On the night preceding the fatal day appointed for the execution of Walter Lynch, this extraordinary man entered the dungeon of his son, holding in his hand a lamp, and accompanied by a priest. He locked the grate after him, kept the keys fast in his hand, and then seated himself in a recess of the wall.

The wretched culprit drew near, and, with a faltering tongue, asked if he had any thing to hope? The mayor answered,

“No, my son—your life is forfeited to the laws, and at sun-rise you must die! I have prayed for your prosperity: but that is at an end—with this world you have done for ever—were any other but your wretched father your judge, I might have dropped a tear over my child’s misfortune, and solicited for his life, even though stained with murder; but you must die: these are the last drops which shall quench the sparks of nature; and, if you dare hope, implore that heaven may not shut the gates of mercy on the destroyer of his fellow-creature. I am now come to join with this good man in petitioning God to give you such composure as will enable you to meet your punishment with becoming resignation.”

After this affecting address, he called on the clergyman to offer up their united prayers for God’s Forgiveness to his unhappy son, and that he might be fully fortified to meet the approaching catastrophe. In the ensuing supplications at a throne of mercy, the youthful culprit joined with fervor, and spoke of life and its concerns no more.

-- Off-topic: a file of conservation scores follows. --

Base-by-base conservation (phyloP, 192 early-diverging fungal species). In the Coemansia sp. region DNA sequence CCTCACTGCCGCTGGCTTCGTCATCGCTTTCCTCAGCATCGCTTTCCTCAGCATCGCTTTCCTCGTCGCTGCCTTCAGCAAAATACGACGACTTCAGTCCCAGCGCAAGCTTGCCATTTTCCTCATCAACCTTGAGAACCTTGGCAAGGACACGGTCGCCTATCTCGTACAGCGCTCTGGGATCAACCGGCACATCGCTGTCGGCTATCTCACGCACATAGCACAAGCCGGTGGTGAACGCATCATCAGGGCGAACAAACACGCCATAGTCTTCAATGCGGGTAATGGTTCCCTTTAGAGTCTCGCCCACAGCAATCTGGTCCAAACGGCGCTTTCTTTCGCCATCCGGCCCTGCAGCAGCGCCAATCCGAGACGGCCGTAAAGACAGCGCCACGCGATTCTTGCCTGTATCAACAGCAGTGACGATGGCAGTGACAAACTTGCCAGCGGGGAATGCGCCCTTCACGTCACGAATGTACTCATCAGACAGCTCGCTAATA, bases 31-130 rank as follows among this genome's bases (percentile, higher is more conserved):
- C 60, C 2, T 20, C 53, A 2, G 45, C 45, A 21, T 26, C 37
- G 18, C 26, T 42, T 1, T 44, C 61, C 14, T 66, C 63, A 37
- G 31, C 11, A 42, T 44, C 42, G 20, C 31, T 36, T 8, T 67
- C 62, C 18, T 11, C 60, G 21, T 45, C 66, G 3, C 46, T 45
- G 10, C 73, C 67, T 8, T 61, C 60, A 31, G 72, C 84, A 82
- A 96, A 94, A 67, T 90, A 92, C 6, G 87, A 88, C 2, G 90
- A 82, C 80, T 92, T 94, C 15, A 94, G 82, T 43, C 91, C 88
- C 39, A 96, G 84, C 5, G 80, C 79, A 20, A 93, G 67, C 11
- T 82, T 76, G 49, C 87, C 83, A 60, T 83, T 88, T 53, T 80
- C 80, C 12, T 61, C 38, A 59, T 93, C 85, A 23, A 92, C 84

Day had scarcely broken when the signal of preparation was heard among the guards without. The father rose, and assisted the executioner to remove the fetters which bound his unfortunate son. Then unlocking the door, he placed him between the priest and himself, leaning upon an arm of each. In this manner they ascended a flight of steps lined with soldiers, and were passing on to gain the street, when a new trial assailed the magistrate, for which he appears not to have been unprepared.

His wretched wife, whose name was Blake, failing in her personal exertions to save the life of her son, had gone in distraction to the heads of her own family, and prevailed on them, for the honour of their house, to rescue him from ignominy. They flew to arms, and a prodigious concourse soon assembled to support them, whose outcries for mercy to the culprit would have shaken any nerves less firm than those of the mayor of Galway.

He exhorted them to yield submission to the laws of their country; but finding all his efforts fruitless to accomplish the ends of justice at the accustomed place and by the usual hands, he, by a desperate victory over parental feeling, resolved himself to perform the sacrifice which he had vowed to pay on its altar.

Still retaining a hold of his unfortunate son, he mounted with him by a winding stair within the building, that led to an arched window overlooking the street, which he saw filled with the populace. Here he secured the end of the rope which had been previously fixed round the neck of his son, to an iron staple, which projected from the wall, and, after taking from him a last embrace, he launched him into eternity.

The intrepid magistrate expected instant death from the fury of the populace; but the people seemed so much overawed or confounded by the magnanimous act, that they retired slowly and peaceably to their several dwellings.

The innocent cause of this sad tragedy is said to have died soon after of grief, and the unhappy father of Walter Lynch to have secluded himself during the remainder of his life from all society, except that of his mourning family.

His house still exists in Lombard-street, Galway, which is yet known by the name of “Dead Man’s Lane,” and over the front doorway are to be seen a skull and cross bones executed in black marble, with the motto, “Remember Deathe, vaniti of vaniti, and all is but vaniti.”